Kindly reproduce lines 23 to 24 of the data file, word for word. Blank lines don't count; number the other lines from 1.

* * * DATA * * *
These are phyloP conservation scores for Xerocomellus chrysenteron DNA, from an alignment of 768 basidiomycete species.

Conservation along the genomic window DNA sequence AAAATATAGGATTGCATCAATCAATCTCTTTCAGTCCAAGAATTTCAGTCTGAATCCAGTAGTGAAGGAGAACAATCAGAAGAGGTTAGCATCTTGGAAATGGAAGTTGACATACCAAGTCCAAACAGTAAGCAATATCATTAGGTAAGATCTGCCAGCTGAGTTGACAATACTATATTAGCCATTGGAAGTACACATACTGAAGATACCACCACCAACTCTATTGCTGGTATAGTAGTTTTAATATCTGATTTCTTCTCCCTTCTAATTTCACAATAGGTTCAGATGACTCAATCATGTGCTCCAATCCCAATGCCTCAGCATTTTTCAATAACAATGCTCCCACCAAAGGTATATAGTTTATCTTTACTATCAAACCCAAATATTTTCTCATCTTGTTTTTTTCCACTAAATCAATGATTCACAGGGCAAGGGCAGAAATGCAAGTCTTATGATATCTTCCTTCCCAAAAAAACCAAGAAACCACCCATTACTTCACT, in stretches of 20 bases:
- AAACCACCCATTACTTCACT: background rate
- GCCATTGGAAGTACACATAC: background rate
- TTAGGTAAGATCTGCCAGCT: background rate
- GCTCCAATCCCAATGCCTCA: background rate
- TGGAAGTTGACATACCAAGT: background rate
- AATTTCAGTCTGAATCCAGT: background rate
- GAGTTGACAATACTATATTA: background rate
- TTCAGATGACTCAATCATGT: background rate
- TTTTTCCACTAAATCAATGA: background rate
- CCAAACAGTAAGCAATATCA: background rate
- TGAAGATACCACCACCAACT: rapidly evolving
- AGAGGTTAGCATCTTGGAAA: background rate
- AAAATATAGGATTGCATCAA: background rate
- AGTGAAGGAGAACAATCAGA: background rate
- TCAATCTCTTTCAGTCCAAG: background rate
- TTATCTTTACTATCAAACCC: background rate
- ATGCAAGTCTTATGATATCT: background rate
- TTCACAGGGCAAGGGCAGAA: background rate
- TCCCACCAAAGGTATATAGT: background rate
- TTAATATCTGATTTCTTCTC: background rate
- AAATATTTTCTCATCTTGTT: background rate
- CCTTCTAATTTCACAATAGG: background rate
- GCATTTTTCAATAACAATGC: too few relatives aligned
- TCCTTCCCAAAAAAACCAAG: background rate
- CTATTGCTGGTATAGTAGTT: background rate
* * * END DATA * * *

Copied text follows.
- AAATATTTTCTCATCTTGTT: background rate
- CCTTCTAATTTCACAATAGG: background rate